Taking irbesartan regularly after nerve-sparing radical retropubic prostatectomy (RRP) may help men recover their erectile function and retain some stretched penile length, according to a new study. The findings apply to men who had normal erectile function before surgery.
Irbesartan, an angiotensin-receptor blocker (ARB) is often used to treat high blood pressure. It helps prevent the tightening of blood vessels so that blood can travel more freely.
Erectile dysfunction is common after RRP. The nerves that surround the prostate gland are critical for erections. While surgeons take great care to preserve them, there is still the possibility of damage.
Blood flow is also critical for erectile function. Researchers from Johns Hopkins Hospital in Baltimore wanted to know whether protecting blood vessels in the penis could help patients regain erectile function after surgery, as previous research had shown high blood pressure medications helpful for strengthening blood vessels.
Twenty-nine men participated in the study. All had normal erectile function before RRP. Seventeen were given 300 mg of oral irbesartan daily. The remaining twelve declined treatment with irbesartan and served as a control group.
Erectile function was evaluated before surgery and at 3-month, 12-month, and 24-month intervals after surgery. Researchers used the International Index of Erectile Function-5 (IIEF-5) for this measurement.
Stretched penile length was measured immediately after surgery and at the 3-month follow up.
At 24 months, the IIEF-5 scores of the two groups were statistically similar. But at 12 months, the group taking irbesartan had significantly higher scores than the control group, indicating better erectile function.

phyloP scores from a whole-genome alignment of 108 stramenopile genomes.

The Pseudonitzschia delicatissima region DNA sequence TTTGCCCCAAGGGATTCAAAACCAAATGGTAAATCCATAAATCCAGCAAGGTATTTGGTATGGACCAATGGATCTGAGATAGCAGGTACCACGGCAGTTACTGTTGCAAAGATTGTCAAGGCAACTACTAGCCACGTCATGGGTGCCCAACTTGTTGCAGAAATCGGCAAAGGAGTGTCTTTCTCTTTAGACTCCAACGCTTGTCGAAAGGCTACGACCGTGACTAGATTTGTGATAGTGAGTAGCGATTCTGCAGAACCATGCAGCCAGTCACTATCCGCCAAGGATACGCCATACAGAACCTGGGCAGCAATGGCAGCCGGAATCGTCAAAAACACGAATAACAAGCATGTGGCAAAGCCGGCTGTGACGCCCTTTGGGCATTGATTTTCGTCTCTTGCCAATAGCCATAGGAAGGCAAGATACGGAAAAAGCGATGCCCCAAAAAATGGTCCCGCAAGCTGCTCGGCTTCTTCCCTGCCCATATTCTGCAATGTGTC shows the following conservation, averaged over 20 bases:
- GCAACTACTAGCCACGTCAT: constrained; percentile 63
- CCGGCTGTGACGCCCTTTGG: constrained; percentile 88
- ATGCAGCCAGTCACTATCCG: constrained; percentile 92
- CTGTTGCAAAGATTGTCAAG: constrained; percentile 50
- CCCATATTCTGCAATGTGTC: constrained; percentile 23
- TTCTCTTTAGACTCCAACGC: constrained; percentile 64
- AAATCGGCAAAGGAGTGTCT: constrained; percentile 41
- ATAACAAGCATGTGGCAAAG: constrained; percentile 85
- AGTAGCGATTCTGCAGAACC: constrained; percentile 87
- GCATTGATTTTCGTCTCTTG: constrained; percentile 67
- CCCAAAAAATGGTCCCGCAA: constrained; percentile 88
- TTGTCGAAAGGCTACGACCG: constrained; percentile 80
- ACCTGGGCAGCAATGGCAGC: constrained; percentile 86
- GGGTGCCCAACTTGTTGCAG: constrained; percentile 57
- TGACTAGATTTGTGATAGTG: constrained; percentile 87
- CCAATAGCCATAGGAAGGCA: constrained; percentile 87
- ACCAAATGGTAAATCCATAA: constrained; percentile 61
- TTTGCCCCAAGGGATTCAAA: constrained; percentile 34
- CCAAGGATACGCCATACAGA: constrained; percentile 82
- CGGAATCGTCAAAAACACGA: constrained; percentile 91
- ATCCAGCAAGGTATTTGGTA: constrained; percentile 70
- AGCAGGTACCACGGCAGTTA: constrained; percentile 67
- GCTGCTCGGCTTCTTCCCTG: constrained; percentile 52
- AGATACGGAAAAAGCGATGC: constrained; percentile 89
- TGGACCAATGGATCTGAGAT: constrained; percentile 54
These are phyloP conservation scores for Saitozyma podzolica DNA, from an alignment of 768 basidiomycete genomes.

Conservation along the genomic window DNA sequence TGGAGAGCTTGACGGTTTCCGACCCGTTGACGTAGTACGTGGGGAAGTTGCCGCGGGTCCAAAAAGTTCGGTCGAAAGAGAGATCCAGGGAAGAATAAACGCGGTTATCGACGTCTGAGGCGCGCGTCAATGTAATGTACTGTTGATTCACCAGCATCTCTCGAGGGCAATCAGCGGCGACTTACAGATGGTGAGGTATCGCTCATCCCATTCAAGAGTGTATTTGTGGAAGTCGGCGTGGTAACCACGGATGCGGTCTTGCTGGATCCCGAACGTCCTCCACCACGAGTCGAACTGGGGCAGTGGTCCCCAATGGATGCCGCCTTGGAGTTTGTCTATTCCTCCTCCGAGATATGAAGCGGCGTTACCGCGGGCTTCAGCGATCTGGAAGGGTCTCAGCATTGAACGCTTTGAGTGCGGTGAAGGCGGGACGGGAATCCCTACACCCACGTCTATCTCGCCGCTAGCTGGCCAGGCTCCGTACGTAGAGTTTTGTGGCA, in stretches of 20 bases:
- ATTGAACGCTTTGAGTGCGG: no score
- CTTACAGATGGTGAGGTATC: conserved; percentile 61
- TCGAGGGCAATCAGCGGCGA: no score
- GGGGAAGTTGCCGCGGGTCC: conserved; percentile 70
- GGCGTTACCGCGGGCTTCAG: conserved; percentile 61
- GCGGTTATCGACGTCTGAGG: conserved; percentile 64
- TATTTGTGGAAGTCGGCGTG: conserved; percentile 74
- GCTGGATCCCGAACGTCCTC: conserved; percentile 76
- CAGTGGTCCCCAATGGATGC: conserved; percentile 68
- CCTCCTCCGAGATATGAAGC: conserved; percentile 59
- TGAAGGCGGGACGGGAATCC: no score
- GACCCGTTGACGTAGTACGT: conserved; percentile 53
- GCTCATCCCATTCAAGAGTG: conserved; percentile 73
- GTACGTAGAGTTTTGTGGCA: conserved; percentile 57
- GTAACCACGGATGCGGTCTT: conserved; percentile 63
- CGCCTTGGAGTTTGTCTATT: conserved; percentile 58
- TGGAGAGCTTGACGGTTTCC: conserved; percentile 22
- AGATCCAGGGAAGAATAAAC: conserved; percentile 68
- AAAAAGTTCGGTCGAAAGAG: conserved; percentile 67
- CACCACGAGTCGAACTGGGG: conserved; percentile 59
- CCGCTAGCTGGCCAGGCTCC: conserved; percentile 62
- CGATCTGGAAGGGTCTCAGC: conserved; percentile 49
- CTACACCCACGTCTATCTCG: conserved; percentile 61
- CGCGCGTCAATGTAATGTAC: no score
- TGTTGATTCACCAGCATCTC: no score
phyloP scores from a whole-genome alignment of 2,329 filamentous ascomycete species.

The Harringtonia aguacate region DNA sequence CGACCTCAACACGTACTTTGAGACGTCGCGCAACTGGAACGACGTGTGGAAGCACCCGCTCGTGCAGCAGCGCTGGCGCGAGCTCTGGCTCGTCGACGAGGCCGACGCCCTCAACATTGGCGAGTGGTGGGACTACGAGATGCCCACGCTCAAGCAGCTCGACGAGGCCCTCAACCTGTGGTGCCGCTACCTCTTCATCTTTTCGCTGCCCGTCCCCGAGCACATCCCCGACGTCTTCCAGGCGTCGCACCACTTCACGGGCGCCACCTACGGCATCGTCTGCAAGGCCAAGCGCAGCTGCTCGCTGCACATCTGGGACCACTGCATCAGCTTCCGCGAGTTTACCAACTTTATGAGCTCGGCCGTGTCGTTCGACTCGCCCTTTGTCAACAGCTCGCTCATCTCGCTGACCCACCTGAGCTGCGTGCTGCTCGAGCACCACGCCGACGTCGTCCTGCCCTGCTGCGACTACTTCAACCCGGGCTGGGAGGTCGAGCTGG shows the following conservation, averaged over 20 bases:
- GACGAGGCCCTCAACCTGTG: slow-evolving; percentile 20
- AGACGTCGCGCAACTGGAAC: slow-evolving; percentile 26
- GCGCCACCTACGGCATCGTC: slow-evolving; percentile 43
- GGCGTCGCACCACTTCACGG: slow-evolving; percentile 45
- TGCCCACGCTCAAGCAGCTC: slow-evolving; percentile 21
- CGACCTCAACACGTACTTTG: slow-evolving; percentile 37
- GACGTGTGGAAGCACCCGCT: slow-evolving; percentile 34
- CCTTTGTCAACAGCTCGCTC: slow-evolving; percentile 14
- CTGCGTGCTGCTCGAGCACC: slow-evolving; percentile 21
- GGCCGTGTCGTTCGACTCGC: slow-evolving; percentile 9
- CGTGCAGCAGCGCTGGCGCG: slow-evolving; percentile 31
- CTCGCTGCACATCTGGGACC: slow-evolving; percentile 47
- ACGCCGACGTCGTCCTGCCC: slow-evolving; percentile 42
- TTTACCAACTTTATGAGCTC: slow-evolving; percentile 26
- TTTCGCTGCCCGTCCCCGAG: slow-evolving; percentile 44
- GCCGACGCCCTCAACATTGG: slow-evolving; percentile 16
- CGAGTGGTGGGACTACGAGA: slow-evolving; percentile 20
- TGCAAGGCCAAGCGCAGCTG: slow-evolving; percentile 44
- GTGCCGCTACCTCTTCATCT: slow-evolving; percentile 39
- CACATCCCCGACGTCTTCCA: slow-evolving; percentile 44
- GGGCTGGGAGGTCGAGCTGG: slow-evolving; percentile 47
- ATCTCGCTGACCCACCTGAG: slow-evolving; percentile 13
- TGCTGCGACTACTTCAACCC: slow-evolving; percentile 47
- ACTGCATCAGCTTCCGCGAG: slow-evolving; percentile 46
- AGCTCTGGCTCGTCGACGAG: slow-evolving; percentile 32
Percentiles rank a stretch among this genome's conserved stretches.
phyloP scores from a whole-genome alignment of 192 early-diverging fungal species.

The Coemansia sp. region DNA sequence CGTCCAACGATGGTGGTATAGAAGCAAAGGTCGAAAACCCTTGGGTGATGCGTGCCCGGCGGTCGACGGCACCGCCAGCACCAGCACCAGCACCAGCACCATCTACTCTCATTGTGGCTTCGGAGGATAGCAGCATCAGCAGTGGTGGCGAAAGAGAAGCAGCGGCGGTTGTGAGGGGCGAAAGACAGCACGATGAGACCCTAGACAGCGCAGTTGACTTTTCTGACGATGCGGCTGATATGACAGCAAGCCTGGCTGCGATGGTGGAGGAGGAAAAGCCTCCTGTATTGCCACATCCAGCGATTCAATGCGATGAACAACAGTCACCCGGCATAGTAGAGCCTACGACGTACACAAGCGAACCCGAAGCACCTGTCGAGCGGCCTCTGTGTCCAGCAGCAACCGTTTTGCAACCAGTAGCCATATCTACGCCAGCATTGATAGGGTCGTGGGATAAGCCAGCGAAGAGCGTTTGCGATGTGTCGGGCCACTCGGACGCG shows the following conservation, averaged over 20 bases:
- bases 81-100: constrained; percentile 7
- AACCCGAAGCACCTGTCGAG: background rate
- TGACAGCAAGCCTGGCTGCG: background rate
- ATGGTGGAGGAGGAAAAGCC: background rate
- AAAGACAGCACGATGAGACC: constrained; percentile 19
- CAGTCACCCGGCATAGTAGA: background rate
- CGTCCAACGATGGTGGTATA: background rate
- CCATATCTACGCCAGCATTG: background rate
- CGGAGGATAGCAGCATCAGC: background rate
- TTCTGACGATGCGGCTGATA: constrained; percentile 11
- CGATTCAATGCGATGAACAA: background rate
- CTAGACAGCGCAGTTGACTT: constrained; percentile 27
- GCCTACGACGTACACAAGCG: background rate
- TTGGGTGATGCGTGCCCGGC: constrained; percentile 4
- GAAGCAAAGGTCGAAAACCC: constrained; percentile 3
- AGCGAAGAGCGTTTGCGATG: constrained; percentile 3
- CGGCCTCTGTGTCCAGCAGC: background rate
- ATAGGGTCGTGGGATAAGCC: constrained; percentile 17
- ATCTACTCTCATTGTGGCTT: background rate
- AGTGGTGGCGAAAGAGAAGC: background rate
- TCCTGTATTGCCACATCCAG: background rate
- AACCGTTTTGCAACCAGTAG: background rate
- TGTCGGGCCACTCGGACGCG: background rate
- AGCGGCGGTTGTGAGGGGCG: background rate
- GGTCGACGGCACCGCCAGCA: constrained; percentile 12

At 3-months, the men who took irbesartan lost less stretched penile length than the men who did not take the drug.
The authors concluded that regular use of irbesartan may benefit certain men after nerve-sparing RRP in terms of erectile function and stretched penile length. However, the authors noted that prospective, randomized, placebo-controlled clinical trials are needed to confirm the results.
The study was published in the March 30, 2012 online edition of BJU International.
Segal, Robert L., et al.
“Irbesartan promotes erection recovery after nerve-sparing radical retropubic prostatectomy: a retrospective long-term analysis”
(Abstract. First published online: March 30, 2012)
Prostate Cancer Discovery (Johns Hopkins Medicine)
“Hypertension Drugs May Speed, Strengthen Nerve Recovery after Surgery”
(Last revision: July 15, 2011)
Renal and Urology News
Charnow, Jody A.
“Irbesartan May Preserve Erectile Function After RRP”
(April 10, 2012)